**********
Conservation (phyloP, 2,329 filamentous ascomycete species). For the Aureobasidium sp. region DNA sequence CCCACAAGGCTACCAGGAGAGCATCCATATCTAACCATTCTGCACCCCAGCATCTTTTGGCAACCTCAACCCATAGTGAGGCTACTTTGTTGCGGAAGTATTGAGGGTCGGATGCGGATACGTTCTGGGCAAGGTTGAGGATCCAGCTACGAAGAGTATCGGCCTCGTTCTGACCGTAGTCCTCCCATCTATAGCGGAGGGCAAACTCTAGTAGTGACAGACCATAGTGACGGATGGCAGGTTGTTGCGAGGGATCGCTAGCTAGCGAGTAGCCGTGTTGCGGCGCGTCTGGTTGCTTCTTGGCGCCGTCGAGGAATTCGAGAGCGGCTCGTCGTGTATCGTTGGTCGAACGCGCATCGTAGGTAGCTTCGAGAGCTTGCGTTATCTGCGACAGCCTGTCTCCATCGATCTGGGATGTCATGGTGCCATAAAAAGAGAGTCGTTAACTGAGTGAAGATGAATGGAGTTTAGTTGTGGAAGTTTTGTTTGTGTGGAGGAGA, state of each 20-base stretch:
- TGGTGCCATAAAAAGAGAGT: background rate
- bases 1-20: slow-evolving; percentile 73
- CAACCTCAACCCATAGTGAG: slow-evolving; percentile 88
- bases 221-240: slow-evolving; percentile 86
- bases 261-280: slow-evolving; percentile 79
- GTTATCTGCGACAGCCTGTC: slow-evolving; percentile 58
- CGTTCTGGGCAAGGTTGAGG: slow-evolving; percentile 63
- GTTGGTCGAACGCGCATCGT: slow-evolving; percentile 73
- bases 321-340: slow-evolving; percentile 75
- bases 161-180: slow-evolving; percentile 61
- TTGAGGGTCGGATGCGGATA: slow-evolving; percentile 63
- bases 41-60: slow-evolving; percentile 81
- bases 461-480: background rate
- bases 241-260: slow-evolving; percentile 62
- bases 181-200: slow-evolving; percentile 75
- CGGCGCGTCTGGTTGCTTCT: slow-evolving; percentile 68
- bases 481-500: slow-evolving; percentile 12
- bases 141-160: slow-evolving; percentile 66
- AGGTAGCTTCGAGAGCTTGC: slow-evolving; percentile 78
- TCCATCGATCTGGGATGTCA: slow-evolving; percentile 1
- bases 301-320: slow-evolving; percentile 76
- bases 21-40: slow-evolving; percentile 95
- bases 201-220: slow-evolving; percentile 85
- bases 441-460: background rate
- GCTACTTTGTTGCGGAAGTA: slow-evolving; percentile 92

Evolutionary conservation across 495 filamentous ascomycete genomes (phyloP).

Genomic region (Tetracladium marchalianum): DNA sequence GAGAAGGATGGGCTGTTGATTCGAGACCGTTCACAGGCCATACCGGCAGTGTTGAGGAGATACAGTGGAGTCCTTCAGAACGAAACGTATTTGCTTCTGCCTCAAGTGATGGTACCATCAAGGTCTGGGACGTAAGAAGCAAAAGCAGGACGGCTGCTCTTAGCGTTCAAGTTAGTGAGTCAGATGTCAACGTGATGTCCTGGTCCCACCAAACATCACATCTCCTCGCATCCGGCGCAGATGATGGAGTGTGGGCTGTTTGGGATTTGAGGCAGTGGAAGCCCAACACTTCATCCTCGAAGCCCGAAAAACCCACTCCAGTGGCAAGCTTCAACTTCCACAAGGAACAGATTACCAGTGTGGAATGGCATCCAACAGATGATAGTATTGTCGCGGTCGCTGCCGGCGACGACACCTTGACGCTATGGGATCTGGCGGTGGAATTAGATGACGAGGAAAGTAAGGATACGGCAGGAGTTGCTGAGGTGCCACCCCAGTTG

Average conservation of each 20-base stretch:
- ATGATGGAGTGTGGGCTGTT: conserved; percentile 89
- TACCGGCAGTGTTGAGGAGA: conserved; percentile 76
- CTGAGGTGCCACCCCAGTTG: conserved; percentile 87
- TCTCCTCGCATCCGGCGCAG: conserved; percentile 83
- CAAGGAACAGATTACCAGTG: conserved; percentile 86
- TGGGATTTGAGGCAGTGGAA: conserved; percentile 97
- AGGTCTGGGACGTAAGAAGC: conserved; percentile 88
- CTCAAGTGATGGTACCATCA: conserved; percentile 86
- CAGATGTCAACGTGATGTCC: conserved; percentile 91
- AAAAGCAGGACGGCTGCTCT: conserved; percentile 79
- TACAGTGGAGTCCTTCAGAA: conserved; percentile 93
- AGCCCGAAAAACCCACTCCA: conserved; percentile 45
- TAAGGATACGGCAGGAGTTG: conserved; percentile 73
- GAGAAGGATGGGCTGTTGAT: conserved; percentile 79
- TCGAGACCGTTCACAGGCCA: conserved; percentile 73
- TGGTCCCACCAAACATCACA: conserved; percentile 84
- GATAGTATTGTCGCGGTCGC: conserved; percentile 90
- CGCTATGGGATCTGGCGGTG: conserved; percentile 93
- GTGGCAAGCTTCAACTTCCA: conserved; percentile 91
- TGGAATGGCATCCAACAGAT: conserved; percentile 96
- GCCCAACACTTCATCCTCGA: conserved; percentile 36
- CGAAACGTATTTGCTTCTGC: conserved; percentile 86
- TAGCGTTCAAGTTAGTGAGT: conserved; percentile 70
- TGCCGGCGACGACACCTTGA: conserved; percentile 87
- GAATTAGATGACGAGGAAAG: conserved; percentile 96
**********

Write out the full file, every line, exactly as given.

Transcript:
Conservation (phyloP, 2,329 filamentous ascomycete species). For the Aureobasidium sp. region DNA sequence CCCACAAGGCTACCAGGAGAGCATCCATATCTAACCATTCTGCACCCCAGCATCTTTTGGCAACCTCAACCCATAGTGAGGCTACTTTGTTGCGGAAGTATTGAGGGTCGGATGCGGATACGTTCTGGGCAAGGTTGAGGATCCAGCTACGAAGAGTATCGGCCTCGTTCTGACCGTAGTCCTCCCATCTATAGCGGAGGGCAAACTCTAGTAGTGACAGACCATAGTGACGGATGGCAGGTTGTTGCGAGGGATCGCTAGCTAGCGAGTAGCCGTGTTGCGGCGCGTCTGGTTGCTTCTTGGCGCCGTCGAGGAATTCGAGAGCGGCTCGTCGTGTATCGTTGGTCGAACGCGCATCGTAGGTAGCTTCGAGAGCTTGCGTTATCTGCGACAGCCTGTCTCCATCGATCTGGGATGTCATGGTGCCATAAAAAGAGAGTCGTTAACTGAGTGAAGATGAATGGAGTTTAGTTGTGGAAGTTTTGTTTGTGTGGAGGAGA, state of each 20-base stretch:
- TGGTGCCATAAAAAGAGAGT: background rate
- bases 1-20: slow-evolving; percentile 73
- CAACCTCAACCCATAGTGAG: slow-evolving; percentile 88
- bases 221-240: slow-evolving; percentile 86
- bases 261-280: slow-evolving; percentile 79
- GTTATCTGCGACAGCCTGTC: slow-evolving; percentile 58
- CGTTCTGGGCAAGGTTGAGG: slow-evolving; percentile 63
- GTTGGTCGAACGCGCATCGT: slow-evolving; percentile 73
- bases 321-340: slow-evolving; percentile 75
- bases 161-180: slow-evolving; percentile 61
- TTGAGGGTCGGATGCGGATA: slow-evolving; percentile 63
- bases 41-60: slow-evolving; percentile 81
- bases 461-480: background rate
- bases 241-260: slow-evolving; percentile 62
- bases 181-200: slow-evolving; percentile 75
- CGGCGCGTCTGGTTGCTTCT: slow-evolving; percentile 68
- bases 481-500: slow-evolving; percentile 12
- bases 141-160: slow-evolving; percentile 66
- AGGTAGCTTCGAGAGCTTGC: slow-evolving; percentile 78
- TCCATCGATCTGGGATGTCA: slow-evolving; percentile 1
- bases 301-320: slow-evolving; percentile 76
- bases 21-40: slow-evolving; percentile 95
- bases 201-220: slow-evolving; percentile 85
- bases 441-460: background rate
- GCTACTTTGTTGCGGAAGTA: slow-evolving; percentile 92

Evolutionary conservation across 495 filamentous ascomycete genomes (phyloP).

Genomic region (Tetracladium marchalianum): DNA sequence GAGAAGGATGGGCTGTTGATTCGAGACCGTTCACAGGCCATACCGGCAGTGTTGAGGAGATACAGTGGAGTCCTTCAGAACGAAACGTATTTGCTTCTGCCTCAAGTGATGGTACCATCAAGGTCTGGGACGTAAGAAGCAAAAGCAGGACGGCTGCTCTTAGCGTTCAAGTTAGTGAGTCAGATGTCAACGTGATGTCCTGGTCCCACCAAACATCACATCTCCTCGCATCCGGCGCAGATGATGGAGTGTGGGCTGTTTGGGATTTGAGGCAGTGGAAGCCCAACACTTCATCCTCGAAGCCCGAAAAACCCACTCCAGTGGCAAGCTTCAACTTCCACAAGGAACAGATTACCAGTGTGGAATGGCATCCAACAGATGATAGTATTGTCGCGGTCGCTGCCGGCGACGACACCTTGACGCTATGGGATCTGGCGGTGGAATTAGATGACGAGGAAAGTAAGGATACGGCAGGAGTTGCTGAGGTGCCACCCCAGTTG

Average conservation of each 20-base stretch:
- ATGATGGAGTGTGGGCTGTT: conserved; percentile 89
- TACCGGCAGTGTTGAGGAGA: conserved; percentile 76
- CTGAGGTGCCACCCCAGTTG: conserved; percentile 87
- TCTCCTCGCATCCGGCGCAG: conserved; percentile 83
- CAAGGAACAGATTACCAGTG: conserved; percentile 86
- TGGGATTTGAGGCAGTGGAA: conserved; percentile 97
- AGGTCTGGGACGTAAGAAGC: conserved; percentile 88
- CTCAAGTGATGGTACCATCA: conserved; percentile 86
- CAGATGTCAACGTGATGTCC: conserved; percentile 91
- AAAAGCAGGACGGCTGCTCT: conserved; percentile 79
- TACAGTGGAGTCCTTCAGAA: conserved; percentile 93
- AGCCCGAAAAACCCACTCCA: conserved; percentile 45
- TAAGGATACGGCAGGAGTTG: conserved; percentile 73
- GAGAAGGATGGGCTGTTGAT: conserved; percentile 79
- TCGAGACCGTTCACAGGCCA: conserved; percentile 73
- TGGTCCCACCAAACATCACA: conserved; percentile 84
- GATAGTATTGTCGCGGTCGC: conserved; percentile 90
- CGCTATGGGATCTGGCGGTG: conserved; percentile 93
- GTGGCAAGCTTCAACTTCCA: conserved; percentile 91
- TGGAATGGCATCCAACAGAT: conserved; percentile 96
- GCCCAACACTTCATCCTCGA: conserved; percentile 36
- CGAAACGTATTTGCTTCTGC: conserved; percentile 86
- TAGCGTTCAAGTTAGTGAGT: conserved; percentile 70
- TGCCGGCGACGACACCTTGA: conserved; percentile 87
- GAATTAGATGACGAGGAAAG: conserved; percentile 96